Trying again with WordPress WXR exporting


Photo by wileypics
This is the logo for phpMyAdmin right? :). Photo by wileypics on Flickr

UPDATE: This was another blog post I thought I’d published, but for some reason it was only saved as a draft, whoops! The original timestamp was for 2009.03.24

Reading back some comments I’ve been receiving from people regarding my long string of WordPress WXR/RSS Export posts, it seems I didn’t explain what I’m trying to do very well.

The problem is, I have three separate blogs and a podcast which I’m trying to merge together into one blog (but with separate categories etc) to make it easier to maintain it all. To do this, I obviously need to export the posts from all these WordPress installations and import them into the new site.

Along with more traditional MySQL table exporting, WordPress has an Export Posts feature which creates a single "WordPress eXtended RSS" WXR file which you can import into another blog (I think even Movable Type supports these now). The advantage of using WXR files instead of exporting SQL files is that it’s easier for WordPress to merge multiple sources of posts because fields like the post ID are created as they’re being imported. As I understand it with WordPress tables, if you tried to import two sets of tables from two separate databases into one, there might be overlaps and clashes and it could get messy. Or if it is possible, it certainly wouldn’t be as easy or straightforward.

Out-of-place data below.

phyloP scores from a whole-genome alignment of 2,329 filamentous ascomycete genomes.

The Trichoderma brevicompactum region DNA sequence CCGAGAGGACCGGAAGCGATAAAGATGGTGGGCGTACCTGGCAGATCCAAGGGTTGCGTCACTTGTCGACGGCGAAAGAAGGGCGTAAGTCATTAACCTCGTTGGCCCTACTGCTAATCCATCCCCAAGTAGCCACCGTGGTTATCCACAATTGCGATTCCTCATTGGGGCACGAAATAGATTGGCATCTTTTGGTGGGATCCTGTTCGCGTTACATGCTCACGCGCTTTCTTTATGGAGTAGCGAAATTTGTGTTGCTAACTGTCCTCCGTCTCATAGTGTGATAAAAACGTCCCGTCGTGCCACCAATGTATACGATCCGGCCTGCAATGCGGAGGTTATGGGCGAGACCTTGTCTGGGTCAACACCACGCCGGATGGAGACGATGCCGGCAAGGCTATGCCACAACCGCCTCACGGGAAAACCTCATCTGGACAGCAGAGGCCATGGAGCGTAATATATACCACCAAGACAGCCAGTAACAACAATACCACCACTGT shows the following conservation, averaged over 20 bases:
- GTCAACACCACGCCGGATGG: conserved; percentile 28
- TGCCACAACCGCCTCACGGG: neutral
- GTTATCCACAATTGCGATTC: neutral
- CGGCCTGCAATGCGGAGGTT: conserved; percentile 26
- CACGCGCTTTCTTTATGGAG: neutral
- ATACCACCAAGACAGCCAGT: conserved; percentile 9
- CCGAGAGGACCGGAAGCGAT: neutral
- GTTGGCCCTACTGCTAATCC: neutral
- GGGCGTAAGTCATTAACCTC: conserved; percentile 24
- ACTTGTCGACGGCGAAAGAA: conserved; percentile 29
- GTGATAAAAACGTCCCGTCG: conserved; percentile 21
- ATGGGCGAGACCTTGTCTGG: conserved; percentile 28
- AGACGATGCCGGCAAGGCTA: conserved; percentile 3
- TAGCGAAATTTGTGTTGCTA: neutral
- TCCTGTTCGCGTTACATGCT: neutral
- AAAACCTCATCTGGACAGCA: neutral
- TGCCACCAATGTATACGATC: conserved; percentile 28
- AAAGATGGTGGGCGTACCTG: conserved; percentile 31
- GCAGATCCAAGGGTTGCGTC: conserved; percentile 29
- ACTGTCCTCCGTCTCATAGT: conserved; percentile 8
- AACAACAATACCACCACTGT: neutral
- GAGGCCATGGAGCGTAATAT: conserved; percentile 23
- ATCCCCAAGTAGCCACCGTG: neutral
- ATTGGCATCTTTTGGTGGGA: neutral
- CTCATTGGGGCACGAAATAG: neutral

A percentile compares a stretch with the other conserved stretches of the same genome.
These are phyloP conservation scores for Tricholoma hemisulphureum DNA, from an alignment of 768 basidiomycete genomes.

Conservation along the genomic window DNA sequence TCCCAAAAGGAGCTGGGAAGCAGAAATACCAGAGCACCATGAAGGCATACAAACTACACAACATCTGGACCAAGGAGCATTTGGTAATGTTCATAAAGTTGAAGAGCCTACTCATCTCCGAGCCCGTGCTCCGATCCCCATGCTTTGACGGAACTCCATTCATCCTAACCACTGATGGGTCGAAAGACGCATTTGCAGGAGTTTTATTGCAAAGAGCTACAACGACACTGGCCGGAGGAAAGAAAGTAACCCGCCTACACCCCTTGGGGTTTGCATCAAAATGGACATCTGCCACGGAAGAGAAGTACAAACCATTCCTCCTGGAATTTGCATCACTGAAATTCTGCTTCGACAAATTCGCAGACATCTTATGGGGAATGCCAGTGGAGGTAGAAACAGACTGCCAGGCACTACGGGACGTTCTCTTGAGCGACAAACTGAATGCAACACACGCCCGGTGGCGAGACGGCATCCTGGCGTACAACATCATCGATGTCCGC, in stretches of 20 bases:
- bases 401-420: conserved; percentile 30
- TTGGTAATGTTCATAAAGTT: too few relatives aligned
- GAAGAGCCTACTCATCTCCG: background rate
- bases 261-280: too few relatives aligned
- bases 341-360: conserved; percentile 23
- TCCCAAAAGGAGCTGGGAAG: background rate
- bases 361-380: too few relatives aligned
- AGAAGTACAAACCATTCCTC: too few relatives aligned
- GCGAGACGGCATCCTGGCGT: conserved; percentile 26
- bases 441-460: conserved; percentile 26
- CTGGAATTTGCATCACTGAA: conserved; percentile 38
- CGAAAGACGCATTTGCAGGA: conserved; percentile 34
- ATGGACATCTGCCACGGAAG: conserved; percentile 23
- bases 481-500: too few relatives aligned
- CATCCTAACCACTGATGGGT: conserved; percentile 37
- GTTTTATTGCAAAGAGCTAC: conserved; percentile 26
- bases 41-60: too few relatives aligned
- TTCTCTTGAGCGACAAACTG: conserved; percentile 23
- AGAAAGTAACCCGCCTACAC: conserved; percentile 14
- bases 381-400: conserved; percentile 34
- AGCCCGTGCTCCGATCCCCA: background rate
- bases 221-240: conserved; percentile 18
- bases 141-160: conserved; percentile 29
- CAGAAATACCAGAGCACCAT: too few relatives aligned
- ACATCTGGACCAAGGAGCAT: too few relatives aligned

Icon from the Tango Desktop projectAnyway, it turns out that while the WordPress Export feature works fine on three of my WordPress installations, on this blog it seems to fail at a seemingly random point in October last year, and I haven’t been able to figure out what’s going on.

I’ve been thinking perhaps the key is to export a SQL file from PhpMyAdmin from this blog, import it into my new meta blog, then use WordPress to import the WXR files generated from the other sites. That way it doesn’t matter that WXR doesn’t seem to work here.

I haven’t bothered learning too much about the inner workings of WordPress or it’s database because I’ve been intending to move off it for quite some time, but studies and work keep getting in the way! WordPress is really easy to use, but it’s really kludgy in some areas and it’s security record is less than stellar. I use MediaWiki for many projects, but it would be overkill for a site like this.

Clear as mud!

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Ruben Schade is a technical writer and infrastructure architect in Sydney, Australia who refers to himself in the third person. Hi!

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